Popular IndyCar driver and Dancing with the Stars (?) runner-up James Hinchcliffe called for collective bargaining among drivers in IndyCar today, arguing that there should be league minimums like the NFL. “There are drivers out there right now that drive for free. You shouldn’t have to risk your life for free.”
That’s the line that stuck out to me from Hinchcliffe’s op-ed call for action published in Racer, so I’ll drop in the paragraph in full:
A lot of drivers, myself included, came up through the ranks not knowing anyone in motorsports, not having anyone to bounce ideas off of, not having anyone to essentially protect them. Many drivers have outside representation, but many don’t, because they can’t afford to pay an agent, or a management company or whatever it is. Most of the time, you’re not making any money until you get to IndyCar. You’re certainly not getting paid in Indy Lights. And when you sit down to hammer out that first contract, you’re negotiating on your own, and absolutely in that situation a team can take advantage of drivers. It doesn’t happen in every case, but you don’t have to walk far down pitlane to find a driver with a story to tell. There are drivers out there right now that drive for free. You shouldn’t have to risk your life for free. There should be league minimums, like there are in the NFL.
This is interesting that he’s making an argument in terms of fair pay rather than safety or influence in the sport. That was more of the impetus for the original Grand Prix Driver’s Association, started up by Formula 1 drivers in the 1960s before getting disbanded in the 1980s after the drivers went on strike at the start of the season, then resuscitated in the 1990s.
Hinchcliffe himself says that he doesn’t want to lead the unionization charge and that he would prefer a retired driver with more authority to lead the charge. He also says that he doesn’t like he word “union” saying it has a negative connotation, which is a bummer. Unions are not only good (they certainly helped Jalopnik when this whole company unionized) but they’re better than your old school textbook made them out to be, as a great story in Bloomberg recently pointed out.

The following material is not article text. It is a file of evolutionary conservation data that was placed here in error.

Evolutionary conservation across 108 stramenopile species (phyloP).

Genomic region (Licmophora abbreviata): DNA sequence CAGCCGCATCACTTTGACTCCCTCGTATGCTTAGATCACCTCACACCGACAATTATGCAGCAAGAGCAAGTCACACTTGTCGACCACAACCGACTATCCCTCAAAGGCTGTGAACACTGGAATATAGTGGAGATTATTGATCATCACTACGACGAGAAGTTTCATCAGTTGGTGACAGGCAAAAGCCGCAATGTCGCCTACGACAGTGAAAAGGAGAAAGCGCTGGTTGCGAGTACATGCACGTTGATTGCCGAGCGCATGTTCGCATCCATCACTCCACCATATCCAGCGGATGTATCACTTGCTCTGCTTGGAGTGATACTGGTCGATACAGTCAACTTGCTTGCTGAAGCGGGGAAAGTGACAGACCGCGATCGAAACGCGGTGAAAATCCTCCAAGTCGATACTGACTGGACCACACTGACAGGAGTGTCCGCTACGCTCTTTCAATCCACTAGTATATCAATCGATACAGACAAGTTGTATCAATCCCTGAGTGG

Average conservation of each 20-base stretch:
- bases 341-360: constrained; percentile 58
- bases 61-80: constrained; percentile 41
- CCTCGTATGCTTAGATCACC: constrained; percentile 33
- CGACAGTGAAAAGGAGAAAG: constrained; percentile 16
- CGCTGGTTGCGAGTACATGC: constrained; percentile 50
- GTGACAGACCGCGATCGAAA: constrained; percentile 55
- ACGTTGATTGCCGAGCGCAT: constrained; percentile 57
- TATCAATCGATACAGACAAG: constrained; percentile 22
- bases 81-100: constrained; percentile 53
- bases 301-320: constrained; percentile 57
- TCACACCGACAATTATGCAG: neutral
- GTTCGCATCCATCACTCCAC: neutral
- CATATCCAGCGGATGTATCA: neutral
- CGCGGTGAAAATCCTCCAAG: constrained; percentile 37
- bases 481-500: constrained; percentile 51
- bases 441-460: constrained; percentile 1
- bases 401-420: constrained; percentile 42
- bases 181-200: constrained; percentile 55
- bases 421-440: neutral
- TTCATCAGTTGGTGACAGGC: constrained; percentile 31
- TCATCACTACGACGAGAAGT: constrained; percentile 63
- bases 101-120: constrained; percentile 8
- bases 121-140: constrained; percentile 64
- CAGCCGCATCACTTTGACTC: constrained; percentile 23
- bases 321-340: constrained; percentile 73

If you’re wondering how things are over in NASCAR, there is a teams’ association that bargains with the sports’ yahoo management, a relationship that started out rough in 2014. Bill France, the old head of NASCAR, vowed that he’d shoot anyone who tried to race union all the way back in the 1960s, as Fox reported at the time:
While some drivers initially expressed interest in the union, prior to a race at Bowman-Gray Stadium in North Carolina, France laid down the law prohibiting any union members from ever participating in NASCAR events. According to accounts of the day, France told the racers, “I’ll use a pistol to enforce it. I have a pistol and know how to use it.”
Hopefully IndyCar is less adversarial. With high-profile drivers coming over to the sport at a time of some extremely dangerous crashes (Hinchcliffe’s hand was hit by debris in the recent Wickens crash and came back to racing a year after a near-fatal accident where he got impaled), IndyCar would be wise to work cooperatively.
Clarification: The 2014 Fox story was referring to Bill France’s gun-assisted anti-union declaration made in 1961, not in 2014. He died in 1992.